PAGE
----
Gold dipped but held firm above $800 an ounce on Monday because of surging oil and prices and a weak U.S. dollar and dealers said strong fundamentals could help the metal retest a record high of $850 soon.

Spot gold edged down to $803.10/803.90 an ounce from $807.70/808.50 in late New York. Gold hit an intraday high of $807.60 on Monday, just below Friday's 28-year high of $807.70 ounce.

I am sure gold will reach $850 by the end of this year, said Yukuji Sonoda, precious metals analyst at Daiichi Commodities in Tokyo.

Fatal mining accidents in South Africa, the world's main gold producer, ignited supply concerns and were supportive for prices while a falling dollar could encourage countries like China to sell the U.S. currency and buy commodities, said Sonoda.

Gold has risen more than 20 percent this year as record-high oil prices elevate its role as a hedge against inflation and a struggling dollar lifts its appeal as an alternative investment.

Every government is very anxious about the dollar price. This will automatically support the gold price. There's a strong intention from the Chinese government to sell dollar, he said.

China holds 600 tonnes of gold in its reserves, according to the World Gold Council.

AngloGold Ashanti Ltd shut one of its larger mines in South Africa on Friday after a miner was killed in a rock-fall and as a miners' strike to protest against a spate of mine deaths in the country loomed.

The spate of deaths in South Africa's mines that are some of the world's deepest has pitted the 300,000-strong National Union of Mineworkers against mining firms, as more than 150 workers have been killed this year following 200 deaths in 2006.

Gold hit an all-time high of $850 in January 1980, when investors bought the metal heavily in the face of high inflation linked to strong oil prices, Soviet intervention in Afghanistan and the impact of the Iranian revolution.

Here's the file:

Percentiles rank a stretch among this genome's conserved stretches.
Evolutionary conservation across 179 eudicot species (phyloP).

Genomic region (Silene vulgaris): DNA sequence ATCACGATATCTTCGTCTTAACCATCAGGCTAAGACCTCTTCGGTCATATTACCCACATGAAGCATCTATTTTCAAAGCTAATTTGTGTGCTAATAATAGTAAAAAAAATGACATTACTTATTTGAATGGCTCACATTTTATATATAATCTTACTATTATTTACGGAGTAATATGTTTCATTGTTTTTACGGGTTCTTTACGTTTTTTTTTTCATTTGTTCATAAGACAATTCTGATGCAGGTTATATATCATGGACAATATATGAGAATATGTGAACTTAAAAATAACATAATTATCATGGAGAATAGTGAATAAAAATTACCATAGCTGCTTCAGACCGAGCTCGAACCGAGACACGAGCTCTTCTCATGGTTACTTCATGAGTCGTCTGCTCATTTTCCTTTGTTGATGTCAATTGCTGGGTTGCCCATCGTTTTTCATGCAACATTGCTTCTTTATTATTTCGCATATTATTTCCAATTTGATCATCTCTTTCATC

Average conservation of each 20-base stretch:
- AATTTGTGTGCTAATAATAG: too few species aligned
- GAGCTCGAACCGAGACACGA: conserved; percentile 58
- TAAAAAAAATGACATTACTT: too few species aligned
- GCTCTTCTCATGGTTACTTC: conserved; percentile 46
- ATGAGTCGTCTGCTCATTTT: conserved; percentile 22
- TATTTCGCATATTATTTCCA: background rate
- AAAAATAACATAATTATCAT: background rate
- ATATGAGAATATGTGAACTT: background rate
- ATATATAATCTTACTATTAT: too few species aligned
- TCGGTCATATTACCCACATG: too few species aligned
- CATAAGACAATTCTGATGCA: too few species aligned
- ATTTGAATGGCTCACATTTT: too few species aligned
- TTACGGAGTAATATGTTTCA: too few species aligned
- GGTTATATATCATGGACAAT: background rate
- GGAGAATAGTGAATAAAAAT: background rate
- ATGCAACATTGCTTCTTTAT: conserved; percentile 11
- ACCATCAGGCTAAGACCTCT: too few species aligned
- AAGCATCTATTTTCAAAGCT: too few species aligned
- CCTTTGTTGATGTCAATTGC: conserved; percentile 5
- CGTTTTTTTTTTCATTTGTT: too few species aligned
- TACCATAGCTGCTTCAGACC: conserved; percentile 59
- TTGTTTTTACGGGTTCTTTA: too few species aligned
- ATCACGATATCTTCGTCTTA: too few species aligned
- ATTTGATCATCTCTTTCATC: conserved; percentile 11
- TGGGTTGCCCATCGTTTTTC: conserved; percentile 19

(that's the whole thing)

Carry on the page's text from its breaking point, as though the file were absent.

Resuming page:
After adjusting for inflation, that level was equal to $2,079 an ounce at 2006 prices, according to metals consultancy GFMS Ltd.

U.S. crude for December delivery fell $1.12 to $94.81 a barrel on Monday, pulling back from previous session's 2.5 percent surge, as easing tensions in the Middle East encouraged investors to take profits.

Japanese gold futures reached a 23-year high, rising in line with bullish cash gold. The benchmark October 2008 contract on the Tokyo Commodity Exchange ahit a high of 2,997 yen a gram before ending the morning session up 51 yen at 2,988 yen.

If there's more money flowing into gold, maybe we can even see gold at $900 by the end of this year, said Ronald Leung, director of Lee Cheong Gold Dealers in Hong Kong.

Everything seems to be good for gold, he said.

The euro dipped to $1.4500, still near an all-time high of $1.4528 hit on Friday on trading platform EBS, the highest since its launch in 1999.The yen firmed at 114.40 yen.

COMEX gold futures edged down in Asia with the most active December contract was trading at $807.5, down $1.0.

On Friday, gold futures in New York surged above $810 on inflation fears sparked by a combination of surging crude oil prices and a record low dollar following a surprisingly strong U.S. jobs report.

Platinum inched down to $1,453/1,458 an ounce from $1,454/1,459 in New York on Friday,. Palladium edged down to $372/376 an ounce from $373/377 in New York.